Friday, October 5, 2012

Quick Sketch of the Day + Story

Hi Guys,

So here's my QSoD. I drew this in, maybe, ten minutes total. I also wrote something to go along with the picture, though:

Mary-Anne walked out of her house and stuck her hands in the pockets of her coat. It was a cold Friday morning which made Mary-Anne worry.
"Oh, child," Marry-Anne looked down at her granddaughter - Jane - walking beside her, "I don't know if this is going to work..."
"Of course it will grandma. I promise they'll come." Jane was referring to the town's people going to the park to hear her grandmother sing. For one week solid Jane had been giving out hand made fliers to the anybody who'd stop to take them.  All because she wanted everybody to hear her grandmother's beautiful voice. The reason? Well, it all started when Mary-Anne was just a little girl...

"Mamma?" A four year old Marry-Anne looked up at her mother - Beth - as she helped her bake.
"Yes, child?" Beth replied with her sweet-as-sugar smile.
"Mamma do you know what I want to be when I grow up?" Marry-Anne abandoned her place next to her mother to go stand in a position hinting to the answer. The little girl stood with her arms spread as far as they could extend outward, her head tilted up, and opened her mouth as wide as she could get it.
Beth put one hand on her hip and the other on her chin, "Hmm.." Beth began, "Let me guess... a singer?"
Mary-Anne shook her head, "No, no, no, mamma! Not just any singer... an opera singer."
Beth scooped Mary-Anne up in her arms, "An opera singer? Why would you want to be an opera singer?"
"Because mamma", Mary-Anne said, attention slowly diminishing as her mother's necklace caught her eye, "Opera is just more pretty than singing those usual, boring, old words in the same pattern."
"Well, where will you learn how to sing opera, child?" Beth set Mary-Anne down again.
"Oh, I'll learn, mamma! Even if I'm one hundred years old by the time I do, I'll learn."
"Mmhh. C'mon Mary-Anne, we still have to finish this pie before Papa comes home," Beth said and the mother and daughter continued with their baking.
Seventy years had past since then. Mary-Anne didn't learn how to sing opera but she still had twenty-six years to go.
"Come on, grandma! The park's just a block away!" Jane grabbed her grandmother's arm and pulled her along. As they approached the park, to Mary-Anne's disappointment, they saw not many people came to see the old woman sing. But, Jane was determined to have her grandmother sing.
"It doesn't matter, grandma! We can go sing to those two men siting on that bench over there!" Jane tugged on Mary-Anne's sleeve. "Excuse me, misters. Would you care to have my grandma sing for you?"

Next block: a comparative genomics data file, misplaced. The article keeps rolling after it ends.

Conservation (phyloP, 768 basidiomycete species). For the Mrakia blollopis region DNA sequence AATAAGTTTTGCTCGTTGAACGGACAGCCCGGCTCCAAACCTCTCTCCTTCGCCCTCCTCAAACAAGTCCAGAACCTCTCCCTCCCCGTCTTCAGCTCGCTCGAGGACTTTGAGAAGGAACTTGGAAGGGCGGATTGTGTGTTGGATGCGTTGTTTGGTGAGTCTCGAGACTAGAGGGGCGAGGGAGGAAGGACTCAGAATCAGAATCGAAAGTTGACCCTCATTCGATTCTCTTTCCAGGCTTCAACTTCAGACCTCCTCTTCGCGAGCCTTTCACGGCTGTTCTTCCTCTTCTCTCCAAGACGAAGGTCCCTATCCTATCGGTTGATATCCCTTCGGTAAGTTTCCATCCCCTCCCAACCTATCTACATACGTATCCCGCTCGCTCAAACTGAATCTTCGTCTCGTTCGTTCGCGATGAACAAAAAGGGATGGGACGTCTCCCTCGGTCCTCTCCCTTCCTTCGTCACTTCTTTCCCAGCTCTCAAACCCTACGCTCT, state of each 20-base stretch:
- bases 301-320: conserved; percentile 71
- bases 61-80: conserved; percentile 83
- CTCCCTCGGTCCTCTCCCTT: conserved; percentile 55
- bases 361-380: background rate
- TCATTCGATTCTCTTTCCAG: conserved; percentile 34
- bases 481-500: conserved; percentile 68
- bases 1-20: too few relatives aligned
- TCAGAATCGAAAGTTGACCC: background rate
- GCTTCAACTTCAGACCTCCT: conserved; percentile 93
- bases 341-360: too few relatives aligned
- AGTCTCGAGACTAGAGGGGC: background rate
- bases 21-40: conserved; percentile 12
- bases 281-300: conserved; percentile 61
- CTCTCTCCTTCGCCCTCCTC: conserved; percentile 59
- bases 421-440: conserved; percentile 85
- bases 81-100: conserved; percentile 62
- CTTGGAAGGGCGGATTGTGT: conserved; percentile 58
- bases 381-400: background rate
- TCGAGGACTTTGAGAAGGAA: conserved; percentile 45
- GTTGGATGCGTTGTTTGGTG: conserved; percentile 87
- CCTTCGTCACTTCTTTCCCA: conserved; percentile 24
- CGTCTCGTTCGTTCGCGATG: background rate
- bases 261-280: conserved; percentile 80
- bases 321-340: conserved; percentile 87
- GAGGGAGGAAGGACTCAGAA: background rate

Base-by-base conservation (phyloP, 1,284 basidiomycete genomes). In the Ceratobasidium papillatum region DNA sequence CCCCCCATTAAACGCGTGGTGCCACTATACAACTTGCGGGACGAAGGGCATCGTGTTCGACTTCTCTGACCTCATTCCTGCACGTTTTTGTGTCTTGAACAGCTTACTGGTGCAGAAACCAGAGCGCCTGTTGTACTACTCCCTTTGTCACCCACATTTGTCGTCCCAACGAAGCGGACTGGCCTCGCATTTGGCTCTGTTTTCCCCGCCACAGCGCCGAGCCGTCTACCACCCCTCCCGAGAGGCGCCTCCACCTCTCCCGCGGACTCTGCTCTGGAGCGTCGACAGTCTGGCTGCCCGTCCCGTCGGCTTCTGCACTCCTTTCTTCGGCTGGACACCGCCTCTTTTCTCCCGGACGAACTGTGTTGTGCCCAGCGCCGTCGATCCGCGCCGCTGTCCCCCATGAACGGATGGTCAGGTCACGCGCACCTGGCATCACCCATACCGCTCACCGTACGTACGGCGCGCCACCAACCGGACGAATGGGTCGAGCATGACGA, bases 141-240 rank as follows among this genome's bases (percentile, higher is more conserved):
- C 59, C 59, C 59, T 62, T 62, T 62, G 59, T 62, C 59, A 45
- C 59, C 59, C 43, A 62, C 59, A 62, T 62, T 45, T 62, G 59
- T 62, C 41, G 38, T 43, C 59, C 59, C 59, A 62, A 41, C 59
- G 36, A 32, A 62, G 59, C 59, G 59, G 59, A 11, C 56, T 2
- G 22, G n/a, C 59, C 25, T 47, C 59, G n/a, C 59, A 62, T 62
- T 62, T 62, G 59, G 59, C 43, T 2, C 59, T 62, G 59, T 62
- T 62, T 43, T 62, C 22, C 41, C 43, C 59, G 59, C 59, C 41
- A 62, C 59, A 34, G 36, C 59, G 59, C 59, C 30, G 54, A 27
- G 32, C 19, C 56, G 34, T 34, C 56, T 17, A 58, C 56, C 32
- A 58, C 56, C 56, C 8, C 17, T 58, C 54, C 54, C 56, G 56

"Sing for us?" One of the men, a portly old man with a gruff British accent, questioned the seven year old girl. "Well, whatever do you mean?"
Jane looked up, "Grandma?" Mary-Anne looked at her granddaughter and nodded.
"Tell me what you think, gentleman," The woman said.
As Mary-Anne took a step back she started to close her eyes. As she closed her eyes, her mouth began to open. As her mouth began to open, music began to come out.
Mary-Anne didn't know the words very well - as they were in another language - and she had only heard the song twice, but she sang it with such beauty and elegance that none of that mattered. Some notes she went higher, and some notes she went lower, and some notes she sang as if she were talking it. But, with each note she sang, it seemed more and more people were starting to crowd around Mary-Anne. By the time Mary-Anne finished her song, there were at least one hundred people all around her, waiting for more.
"So gentleman," Mary-Anne opened her eyes again, "How did you like it?"
The first gentleman spoke, "I've been to countless operas but I've never heard any sang as beautifully as that. Well done M'aam. Well done indeed."
"See grandma? I told you they'd all like it! Right?" Jane turned to the crowd as they all cheered for Mary-Anne.
"Oh, thank you. I only wish I could have truly learned opera."
"You mean you've never been schooled on this art?" The second gentleman finally spoke.
"Never, sir." Mary-Anne replied sheepishly.
"Well, M'aam, it just so happens I own a school of fine arts. I have a few instructors who would be thrilled to coach you."
Mary-Anne grinned and thought to herself, If mamma were alive...
"Do you accept this offer?" The first gentleman spoke again.
Mary-Anne looked at Jane, then at the smiling audience, then back at the two gentlemen, "Yes, I accept your offer. Thank you."

So I hope you liked my story. I would make it longer (and I will for my own copy) but for now I decided to keep it the way it is. I thought it was a cute, little, read-to-your-kids-at-night type of book.
I just wrote it as I went a long (it's not that long of a story) so it's not my best work but I figured, for this type of drawing, I couldn't not write something to go along.

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